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New York State Enacts Changes to Employment-Related Confidentiality Provisions

In an effort to further restrict the use of confidentiality clauses when resolving employment discrimination, harassment, and retaliation claims, New York recently passed S4516, which amends Section 5-336 of the New York General Obligations Law.  One of the original #MeToo statutes, the previous iteration of Section 5-336 required the employer and employee to execute a separate confidentiality agreement, recognizing the employee’s preference for confidentiality, where the employee: (i) was executing a release seeking to resolve a claim, the factual foundation for which involves discrimination; and (ii) would be prohibited from disclosing the underlying facts and circumstances of the discrimination claim.  For the confidentiality agreement to be effective, the employee would need to wait a full 21 days after being presented with the confidentiality requirement term to execute the confidentiality agreement and then would have 7 days to revoke it.

Effective immediately upon its signing (November 17, 2023), employees are no longer required to wait the full 21 days before they can sign the separate confidentiality agreement; rather, employees can take up to 21 days to sign, but they can also sign earlier if they so choose, while still maintaining the right to revoke their signature within seven days of signing.  The amendments also further expand Section 5-336’s reach by requiring the use of the separate confidentiality concept not just for claims related to discrimination, but also for claims of harassment (including discriminatory harassment) and/or retaliation.

Importantly, the amendments expand other aspects of Section 5-336, going beyond confidentiality provisions in settlement agreements.  Now, to ensure enforceability of the release itself, when resolving a claim, the factual foundation for which involves discrimination, harassment or retaliation, employers cannot require employees to (i) pay liquidated damages or forfeit some or all of the settlement/separation consideration for violating a non-disclosure or non-disparagement clause; or (ii) complete an affirmative disclaimer that they were not subject to discriminatory, harassing or retaliatory conduct.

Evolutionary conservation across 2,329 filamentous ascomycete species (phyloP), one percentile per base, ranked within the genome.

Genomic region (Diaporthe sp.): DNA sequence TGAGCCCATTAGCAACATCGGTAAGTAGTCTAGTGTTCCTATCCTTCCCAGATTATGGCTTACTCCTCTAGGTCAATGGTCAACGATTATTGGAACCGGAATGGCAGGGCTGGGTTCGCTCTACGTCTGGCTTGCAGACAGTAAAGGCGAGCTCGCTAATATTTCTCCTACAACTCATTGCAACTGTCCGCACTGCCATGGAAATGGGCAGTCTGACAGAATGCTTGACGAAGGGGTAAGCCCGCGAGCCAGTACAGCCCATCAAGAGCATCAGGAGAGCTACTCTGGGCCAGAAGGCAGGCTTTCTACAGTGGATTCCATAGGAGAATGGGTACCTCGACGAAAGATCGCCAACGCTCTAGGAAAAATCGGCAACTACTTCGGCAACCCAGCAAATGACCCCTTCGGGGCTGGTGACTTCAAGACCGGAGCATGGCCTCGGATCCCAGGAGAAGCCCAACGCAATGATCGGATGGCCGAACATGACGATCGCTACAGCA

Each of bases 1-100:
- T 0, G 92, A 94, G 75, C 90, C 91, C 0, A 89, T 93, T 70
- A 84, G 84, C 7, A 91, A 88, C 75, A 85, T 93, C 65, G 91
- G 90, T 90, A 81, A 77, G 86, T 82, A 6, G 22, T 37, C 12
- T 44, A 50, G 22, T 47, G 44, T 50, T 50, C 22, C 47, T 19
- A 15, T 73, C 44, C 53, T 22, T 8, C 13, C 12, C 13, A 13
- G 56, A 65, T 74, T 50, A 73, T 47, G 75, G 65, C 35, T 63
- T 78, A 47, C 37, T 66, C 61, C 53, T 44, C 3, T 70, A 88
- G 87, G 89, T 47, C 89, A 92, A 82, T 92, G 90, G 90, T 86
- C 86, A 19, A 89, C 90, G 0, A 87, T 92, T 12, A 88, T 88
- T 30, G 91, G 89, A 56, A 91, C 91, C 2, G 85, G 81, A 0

Lastly, the amendments expand §5-336’s requirements that employers inform employees of certain of their rights.  Before the amendments, employers entering into agreements with employees or potential employees that prevented the disclosure of factual information related to any future claim of discrimination were required to inform them that they could still speak with law enforcement, the EEOC, the state division of human rights, a local commission on human rights, or an attorney retained by the employee or potential employee.  The amendments now update the law to require employers to also inform independent contractors of their rights, and to add the New York State Attorney General to the list of governmental bodies to which an individual may speak notwithstanding these restrictions.

Notwithstanding the above, a close reading of these amendments indicates that a “standard” separation agreement may continue to fall outside of Section 5-336’s scope, and further, the amendments did not impact Section 5-336’s sister provision – New York’s CPLR Section 5003-b, which mostly mirrored the confidentiality requirements when settling discrimination-based claims in a legal proceeding. 

Employers should account for these amendments, which went into effect immediately, and ensure separation/settlement agreements are compliant when resolving discrimination, harassment and retaliation claims. 

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Michael S. Arnold

Member / Chair, Employment Practice

Michael Arnold is Chair of the firm's Employment Practice. He is an employment lawyer who deftly handles a wide array of matters.

Corbin Carter


Corbin Carter is a solution-oriented employment counselor and litigator who guides clients through all aspects of the employment lifecycle. Corbin’s practice covers everything from offering day-to-day employment advice and compliance with federal, state, and local employment laws, to leading the management-side defense and prosecution of various employment-related claims at the trial and appellate level.
Evan M. Piercey is an Associate at Mintz who litigates employment disputes before state and federal courts and administrative agencies. He also advises clients on a range of issues, including employment agreements and compliance with employment laws.
Talia R. Weseley is an Associate at Mintz who represents and counsels clients on various employment matters before federal and state courts and administrative agencies. Her practice covers a wide array of employment matters, including employee handbooks and company policies, employment and separation agreements, restrictive covenant issues, leaves and accommodations, and discrimination, harassment, and retaliation investigations and litigation.